What Makes a Well Designed Flag?

  1. Keep it Simple: Flags are normally seen from far away. This means that any small detailing will get lost. A well designed flag will have simple shapes and little amounts of intricate details.

 A bad example of this is the current flag of Pennsylvania. On the flag is the state coat of arms. It has lots of details, including two horses holding up a shield in which an eagle sits on. For my redesign, I focused on the shape of the keystone and simple colors.

2. Use Meaningful Symbolism: A flag should be a symbol for what it is representing. Symbolism can come from shapes, colors, and many other features of the flag. 

An example of bad symbolism is found in the Idaho state flag. The state seal that is on it, has so many elements that are symbolic (and literal) that it becomes less and less meaningful. In my redesign, I narrowed down what would be most meaningful to the state. In doing this, I was able to create a flag that had meaningful symbolism. The white field is symbolic of liberty, justice, and equality. The gem is symbolic of the state’s early start as miners and the state nickname. The green mountains are symbolic of the state’s natural features and agriculture.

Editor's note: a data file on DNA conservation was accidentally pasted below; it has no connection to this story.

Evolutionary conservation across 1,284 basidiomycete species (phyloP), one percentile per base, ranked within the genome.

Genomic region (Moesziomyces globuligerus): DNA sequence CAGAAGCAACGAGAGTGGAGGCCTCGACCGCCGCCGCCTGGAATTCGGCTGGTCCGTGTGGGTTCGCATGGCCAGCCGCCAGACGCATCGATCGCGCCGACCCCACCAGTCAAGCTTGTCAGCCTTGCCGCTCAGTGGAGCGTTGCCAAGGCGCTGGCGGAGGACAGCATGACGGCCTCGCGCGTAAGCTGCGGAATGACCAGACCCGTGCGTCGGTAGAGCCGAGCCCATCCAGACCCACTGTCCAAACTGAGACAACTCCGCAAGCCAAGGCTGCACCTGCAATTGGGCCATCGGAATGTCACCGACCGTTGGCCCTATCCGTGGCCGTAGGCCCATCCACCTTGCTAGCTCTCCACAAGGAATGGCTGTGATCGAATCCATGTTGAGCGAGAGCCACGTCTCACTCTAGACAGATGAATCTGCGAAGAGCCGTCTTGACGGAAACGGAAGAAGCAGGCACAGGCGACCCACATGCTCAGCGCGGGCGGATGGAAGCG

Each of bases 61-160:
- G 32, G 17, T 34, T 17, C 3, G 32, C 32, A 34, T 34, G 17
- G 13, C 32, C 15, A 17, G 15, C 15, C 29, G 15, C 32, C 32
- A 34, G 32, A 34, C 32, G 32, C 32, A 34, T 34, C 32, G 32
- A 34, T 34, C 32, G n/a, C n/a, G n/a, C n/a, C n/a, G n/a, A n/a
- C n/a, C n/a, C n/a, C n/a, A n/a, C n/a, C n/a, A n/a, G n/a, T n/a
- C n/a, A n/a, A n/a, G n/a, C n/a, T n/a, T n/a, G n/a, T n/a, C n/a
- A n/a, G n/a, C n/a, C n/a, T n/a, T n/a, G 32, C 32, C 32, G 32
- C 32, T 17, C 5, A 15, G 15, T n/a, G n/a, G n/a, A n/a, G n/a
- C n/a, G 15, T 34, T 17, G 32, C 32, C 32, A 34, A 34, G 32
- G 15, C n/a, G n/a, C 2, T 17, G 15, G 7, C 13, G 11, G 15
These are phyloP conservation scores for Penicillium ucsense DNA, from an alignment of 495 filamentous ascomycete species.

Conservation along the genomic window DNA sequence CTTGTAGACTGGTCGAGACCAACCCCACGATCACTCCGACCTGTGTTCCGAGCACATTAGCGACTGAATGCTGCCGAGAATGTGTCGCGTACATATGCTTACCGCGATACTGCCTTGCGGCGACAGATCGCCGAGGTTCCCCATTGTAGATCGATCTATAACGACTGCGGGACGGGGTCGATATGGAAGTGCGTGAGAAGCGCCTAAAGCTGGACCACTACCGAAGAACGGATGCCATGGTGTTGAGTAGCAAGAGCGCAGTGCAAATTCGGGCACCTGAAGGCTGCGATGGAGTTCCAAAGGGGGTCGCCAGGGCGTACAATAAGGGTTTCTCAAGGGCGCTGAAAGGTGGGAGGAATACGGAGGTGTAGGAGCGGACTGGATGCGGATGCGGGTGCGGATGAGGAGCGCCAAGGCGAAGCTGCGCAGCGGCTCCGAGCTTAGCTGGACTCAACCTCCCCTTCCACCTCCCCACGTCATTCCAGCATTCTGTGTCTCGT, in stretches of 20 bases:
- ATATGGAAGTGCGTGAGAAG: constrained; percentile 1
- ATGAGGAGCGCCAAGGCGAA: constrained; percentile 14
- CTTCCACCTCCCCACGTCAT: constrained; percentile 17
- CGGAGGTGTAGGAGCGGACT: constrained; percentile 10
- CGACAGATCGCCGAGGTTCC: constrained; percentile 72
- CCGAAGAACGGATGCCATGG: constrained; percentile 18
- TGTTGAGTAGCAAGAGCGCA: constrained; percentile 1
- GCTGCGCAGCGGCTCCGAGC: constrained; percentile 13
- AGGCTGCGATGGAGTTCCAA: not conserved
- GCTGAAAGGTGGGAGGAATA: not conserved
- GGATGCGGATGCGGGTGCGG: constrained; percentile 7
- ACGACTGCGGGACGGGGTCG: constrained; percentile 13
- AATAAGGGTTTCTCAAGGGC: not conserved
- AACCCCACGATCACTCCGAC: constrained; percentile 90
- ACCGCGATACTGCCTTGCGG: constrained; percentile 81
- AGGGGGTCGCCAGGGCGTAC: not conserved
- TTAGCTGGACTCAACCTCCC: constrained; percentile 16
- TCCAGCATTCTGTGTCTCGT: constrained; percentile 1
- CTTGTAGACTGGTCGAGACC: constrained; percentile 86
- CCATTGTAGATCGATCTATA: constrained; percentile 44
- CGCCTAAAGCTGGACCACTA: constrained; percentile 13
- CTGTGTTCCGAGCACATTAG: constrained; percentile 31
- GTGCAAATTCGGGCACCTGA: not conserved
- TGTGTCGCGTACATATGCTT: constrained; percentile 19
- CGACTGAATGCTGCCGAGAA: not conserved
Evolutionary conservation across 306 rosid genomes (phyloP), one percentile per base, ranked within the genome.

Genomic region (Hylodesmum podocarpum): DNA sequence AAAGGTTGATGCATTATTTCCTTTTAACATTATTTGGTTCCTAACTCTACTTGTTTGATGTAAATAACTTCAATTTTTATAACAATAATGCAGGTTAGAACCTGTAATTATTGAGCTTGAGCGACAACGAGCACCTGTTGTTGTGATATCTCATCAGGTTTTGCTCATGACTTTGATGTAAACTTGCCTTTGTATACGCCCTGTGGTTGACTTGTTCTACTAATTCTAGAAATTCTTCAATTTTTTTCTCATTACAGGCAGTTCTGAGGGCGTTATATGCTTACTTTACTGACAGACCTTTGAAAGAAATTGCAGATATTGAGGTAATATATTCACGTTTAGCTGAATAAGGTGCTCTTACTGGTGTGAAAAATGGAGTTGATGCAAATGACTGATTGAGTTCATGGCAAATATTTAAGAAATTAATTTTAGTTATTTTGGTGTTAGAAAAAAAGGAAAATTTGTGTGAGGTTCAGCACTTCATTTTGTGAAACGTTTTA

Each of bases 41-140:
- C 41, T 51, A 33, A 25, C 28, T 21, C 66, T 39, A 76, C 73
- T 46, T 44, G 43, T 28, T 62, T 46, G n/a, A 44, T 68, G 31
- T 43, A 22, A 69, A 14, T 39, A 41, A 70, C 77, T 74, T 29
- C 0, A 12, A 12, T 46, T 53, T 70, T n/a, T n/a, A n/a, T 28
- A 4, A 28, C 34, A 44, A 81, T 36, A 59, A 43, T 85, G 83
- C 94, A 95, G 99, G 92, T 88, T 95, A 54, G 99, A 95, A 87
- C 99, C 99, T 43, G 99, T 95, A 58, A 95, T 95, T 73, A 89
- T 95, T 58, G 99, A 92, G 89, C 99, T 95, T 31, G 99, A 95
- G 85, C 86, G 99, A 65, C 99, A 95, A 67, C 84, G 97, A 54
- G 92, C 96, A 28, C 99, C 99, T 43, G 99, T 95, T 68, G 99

3. Use 2-3 Basic Colors: This design principle relates back to the first. Simple design is the best design. A good flag is not overwhelmed with colors. This is the design principle with the most exceptions, but most exceptions will keep to four colors. 

A bad example of this rule is the Montana flag. In the current Montana flag, there are fourteen colors that are used. In my design, I evaluated which colors would mean the most to the state and included a dark blue, light blue, and green.

4. No Lettering or Seals: There are three main reasons for this principle. The first relates back to symbolism. A flag shouldn’t have to tell you what it represents. The second reason is that flags are double sided. If there is text on a flag, it is only readable from one side. The third reason relates back to being simple. Seals and coats of arms have lots of details to that that are meant to be admired close up.

My favorite bad example for this guide is South Dakota. The state not only has the seal on it, it says “South Dakota” on it twice. In my redesign, I found a way to represent the state without the seal or lettering.

5. Be Distinct: A flag should be its own design. There should be something to every flag that makes it unique. Flags can borrow elements from other flags to show relationship, but it must still be distinct. 

A lot of states are bad at this. There are thirty states with their coat of arms or state seal on a blue field. One state flag that isn’t a seal-on-a-bed-sheet that is still a bad example of being distinct is North Carolina. This flag was designed 22 years after the Texas flag. The resemblance is too close, it’s not a distinct flag. In my redesign, I kept the colors which relate it to the American flag, but changed the design so it would be unique.